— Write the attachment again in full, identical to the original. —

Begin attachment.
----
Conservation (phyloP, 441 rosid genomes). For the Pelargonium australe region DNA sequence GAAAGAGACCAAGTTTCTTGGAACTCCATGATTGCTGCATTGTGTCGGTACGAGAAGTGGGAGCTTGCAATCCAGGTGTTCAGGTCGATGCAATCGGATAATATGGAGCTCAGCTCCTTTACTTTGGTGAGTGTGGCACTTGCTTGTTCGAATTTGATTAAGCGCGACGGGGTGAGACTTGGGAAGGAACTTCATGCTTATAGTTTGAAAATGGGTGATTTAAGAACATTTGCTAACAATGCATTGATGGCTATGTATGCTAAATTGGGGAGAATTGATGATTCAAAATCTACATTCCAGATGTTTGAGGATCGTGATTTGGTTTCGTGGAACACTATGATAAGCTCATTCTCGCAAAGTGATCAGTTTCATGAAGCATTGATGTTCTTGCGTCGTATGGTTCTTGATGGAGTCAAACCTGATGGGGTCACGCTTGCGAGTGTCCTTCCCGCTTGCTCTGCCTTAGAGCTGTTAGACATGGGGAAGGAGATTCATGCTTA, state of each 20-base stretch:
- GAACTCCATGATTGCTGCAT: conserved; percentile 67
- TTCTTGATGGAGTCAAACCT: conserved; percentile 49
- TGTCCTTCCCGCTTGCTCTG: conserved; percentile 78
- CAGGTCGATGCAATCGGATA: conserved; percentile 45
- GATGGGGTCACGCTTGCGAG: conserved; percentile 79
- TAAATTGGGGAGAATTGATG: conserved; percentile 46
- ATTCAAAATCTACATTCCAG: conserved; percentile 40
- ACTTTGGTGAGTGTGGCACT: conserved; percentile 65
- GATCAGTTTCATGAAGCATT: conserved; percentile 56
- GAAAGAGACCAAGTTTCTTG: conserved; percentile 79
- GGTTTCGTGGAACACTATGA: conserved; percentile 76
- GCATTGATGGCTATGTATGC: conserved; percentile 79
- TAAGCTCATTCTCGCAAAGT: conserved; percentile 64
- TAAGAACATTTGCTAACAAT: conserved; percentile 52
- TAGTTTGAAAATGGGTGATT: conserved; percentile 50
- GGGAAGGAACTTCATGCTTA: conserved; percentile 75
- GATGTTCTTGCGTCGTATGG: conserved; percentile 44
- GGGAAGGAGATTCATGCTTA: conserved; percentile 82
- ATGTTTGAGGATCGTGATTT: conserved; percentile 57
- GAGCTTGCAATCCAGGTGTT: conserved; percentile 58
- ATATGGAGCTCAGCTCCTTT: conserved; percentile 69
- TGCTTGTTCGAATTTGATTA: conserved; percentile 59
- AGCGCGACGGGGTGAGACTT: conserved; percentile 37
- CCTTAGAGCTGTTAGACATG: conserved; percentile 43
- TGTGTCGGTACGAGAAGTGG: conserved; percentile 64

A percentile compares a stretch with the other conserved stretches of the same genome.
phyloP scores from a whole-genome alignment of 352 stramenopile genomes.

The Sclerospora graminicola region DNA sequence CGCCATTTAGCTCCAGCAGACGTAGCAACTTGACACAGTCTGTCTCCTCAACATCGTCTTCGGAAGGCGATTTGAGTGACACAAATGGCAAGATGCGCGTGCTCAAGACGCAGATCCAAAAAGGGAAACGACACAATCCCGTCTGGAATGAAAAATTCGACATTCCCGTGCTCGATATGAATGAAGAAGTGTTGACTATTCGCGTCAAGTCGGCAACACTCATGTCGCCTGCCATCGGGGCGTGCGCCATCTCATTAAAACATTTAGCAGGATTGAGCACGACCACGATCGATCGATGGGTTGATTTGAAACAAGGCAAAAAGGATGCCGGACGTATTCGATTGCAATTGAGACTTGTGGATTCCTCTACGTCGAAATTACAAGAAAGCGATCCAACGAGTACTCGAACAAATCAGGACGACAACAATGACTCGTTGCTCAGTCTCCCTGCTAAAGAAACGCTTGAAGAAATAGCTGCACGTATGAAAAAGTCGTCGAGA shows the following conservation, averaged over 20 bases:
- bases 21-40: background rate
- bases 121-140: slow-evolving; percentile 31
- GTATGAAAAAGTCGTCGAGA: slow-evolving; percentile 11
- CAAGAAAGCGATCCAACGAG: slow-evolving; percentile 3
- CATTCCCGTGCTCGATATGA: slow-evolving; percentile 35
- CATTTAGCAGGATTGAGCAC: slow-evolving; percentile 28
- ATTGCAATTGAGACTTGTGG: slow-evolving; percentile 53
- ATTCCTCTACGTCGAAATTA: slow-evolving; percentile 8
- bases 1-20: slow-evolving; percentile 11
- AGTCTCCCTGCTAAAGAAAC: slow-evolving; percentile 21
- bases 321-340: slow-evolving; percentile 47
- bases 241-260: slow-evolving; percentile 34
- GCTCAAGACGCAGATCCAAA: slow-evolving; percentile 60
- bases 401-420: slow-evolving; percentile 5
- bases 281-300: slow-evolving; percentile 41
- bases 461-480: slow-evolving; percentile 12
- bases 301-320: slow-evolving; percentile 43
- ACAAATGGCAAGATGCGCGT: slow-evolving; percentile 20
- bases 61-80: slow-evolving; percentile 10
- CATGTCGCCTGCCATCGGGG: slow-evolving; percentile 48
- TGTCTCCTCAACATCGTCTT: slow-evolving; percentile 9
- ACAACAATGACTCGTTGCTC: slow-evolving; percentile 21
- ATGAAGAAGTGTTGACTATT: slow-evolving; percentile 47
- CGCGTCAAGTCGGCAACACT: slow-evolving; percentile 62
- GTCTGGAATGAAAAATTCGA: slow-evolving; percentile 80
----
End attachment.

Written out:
Conservation (phyloP, 441 rosid genomes). For the Pelargonium australe region DNA sequence GAAAGAGACCAAGTTTCTTGGAACTCCATGATTGCTGCATTGTGTCGGTACGAGAAGTGGGAGCTTGCAATCCAGGTGTTCAGGTCGATGCAATCGGATAATATGGAGCTCAGCTCCTTTACTTTGGTGAGTGTGGCACTTGCTTGTTCGAATTTGATTAAGCGCGACGGGGTGAGACTTGGGAAGGAACTTCATGCTTATAGTTTGAAAATGGGTGATTTAAGAACATTTGCTAACAATGCATTGATGGCTATGTATGCTAAATTGGGGAGAATTGATGATTCAAAATCTACATTCCAGATGTTTGAGGATCGTGATTTGGTTTCGTGGAACACTATGATAAGCTCATTCTCGCAAAGTGATCAGTTTCATGAAGCATTGATGTTCTTGCGTCGTATGGTTCTTGATGGAGTCAAACCTGATGGGGTCACGCTTGCGAGTGTCCTTCCCGCTTGCTCTGCCTTAGAGCTGTTAGACATGGGGAAGGAGATTCATGCTTA, state of each 20-base stretch:
- GAACTCCATGATTGCTGCAT: conserved; percentile 67
- TTCTTGATGGAGTCAAACCT: conserved; percentile 49
- TGTCCTTCCCGCTTGCTCTG: conserved; percentile 78
- CAGGTCGATGCAATCGGATA: conserved; percentile 45
- GATGGGGTCACGCTTGCGAG: conserved; percentile 79
- TAAATTGGGGAGAATTGATG: conserved; percentile 46
- ATTCAAAATCTACATTCCAG: conserved; percentile 40
- ACTTTGGTGAGTGTGGCACT: conserved; percentile 65
- GATCAGTTTCATGAAGCATT: conserved; percentile 56
- GAAAGAGACCAAGTTTCTTG: conserved; percentile 79
- GGTTTCGTGGAACACTATGA: conserved; percentile 76
- GCATTGATGGCTATGTATGC: conserved; percentile 79
- TAAGCTCATTCTCGCAAAGT: conserved; percentile 64
- TAAGAACATTTGCTAACAAT: conserved; percentile 52
- TAGTTTGAAAATGGGTGATT: conserved; percentile 50
- GGGAAGGAACTTCATGCTTA: conserved; percentile 75
- GATGTTCTTGCGTCGTATGG: conserved; percentile 44
- GGGAAGGAGATTCATGCTTA: conserved; percentile 82
- ATGTTTGAGGATCGTGATTT: conserved; percentile 57
- GAGCTTGCAATCCAGGTGTT: conserved; percentile 58
- ATATGGAGCTCAGCTCCTTT: conserved; percentile 69
- TGCTTGTTCGAATTTGATTA: conserved; percentile 59
- AGCGCGACGGGGTGAGACTT: conserved; percentile 37
- CCTTAGAGCTGTTAGACATG: conserved; percentile 43
- TGTGTCGGTACGAGAAGTGG: conserved; percentile 64

A percentile compares a stretch with the other conserved stretches of the same genome.
phyloP scores from a whole-genome alignment of 352 stramenopile genomes.

The Sclerospora graminicola region DNA sequence CGCCATTTAGCTCCAGCAGACGTAGCAACTTGACACAGTCTGTCTCCTCAACATCGTCTTCGGAAGGCGATTTGAGTGACACAAATGGCAAGATGCGCGTGCTCAAGACGCAGATCCAAAAAGGGAAACGACACAATCCCGTCTGGAATGAAAAATTCGACATTCCCGTGCTCGATATGAATGAAGAAGTGTTGACTATTCGCGTCAAGTCGGCAACACTCATGTCGCCTGCCATCGGGGCGTGCGCCATCTCATTAAAACATTTAGCAGGATTGAGCACGACCACGATCGATCGATGGGTTGATTTGAAACAAGGCAAAAAGGATGCCGGACGTATTCGATTGCAATTGAGACTTGTGGATTCCTCTACGTCGAAATTACAAGAAAGCGATCCAACGAGTACTCGAACAAATCAGGACGACAACAATGACTCGTTGCTCAGTCTCCCTGCTAAAGAAACGCTTGAAGAAATAGCTGCACGTATGAAAAAGTCGTCGAGA shows the following conservation, averaged over 20 bases:
- bases 21-40: background rate
- bases 121-140: slow-evolving; percentile 31
- GTATGAAAAAGTCGTCGAGA: slow-evolving; percentile 11
- CAAGAAAGCGATCCAACGAG: slow-evolving; percentile 3
- CATTCCCGTGCTCGATATGA: slow-evolving; percentile 35
- CATTTAGCAGGATTGAGCAC: slow-evolving; percentile 28
- ATTGCAATTGAGACTTGTGG: slow-evolving; percentile 53
- ATTCCTCTACGTCGAAATTA: slow-evolving; percentile 8
- bases 1-20: slow-evolving; percentile 11
- AGTCTCCCTGCTAAAGAAAC: slow-evolving; percentile 21
- bases 321-340: slow-evolving; percentile 47
- bases 241-260: slow-evolving; percentile 34
- GCTCAAGACGCAGATCCAAA: slow-evolving; percentile 60
- bases 401-420: slow-evolving; percentile 5
- bases 281-300: slow-evolving; percentile 41
- bases 461-480: slow-evolving; percentile 12
- bases 301-320: slow-evolving; percentile 43
- ACAAATGGCAAGATGCGCGT: slow-evolving; percentile 20
- bases 61-80: slow-evolving; percentile 10
- CATGTCGCCTGCCATCGGGG: slow-evolving; percentile 48
- TGTCTCCTCAACATCGTCTT: slow-evolving; percentile 9
- ACAACAATGACTCGTTGCTC: slow-evolving; percentile 21
- ATGAAGAAGTGTTGACTATT: slow-evolving; percentile 47
- CGCGTCAAGTCGGCAACACT: slow-evolving; percentile 62
- GTCTGGAATGAAAAATTCGA: slow-evolving; percentile 80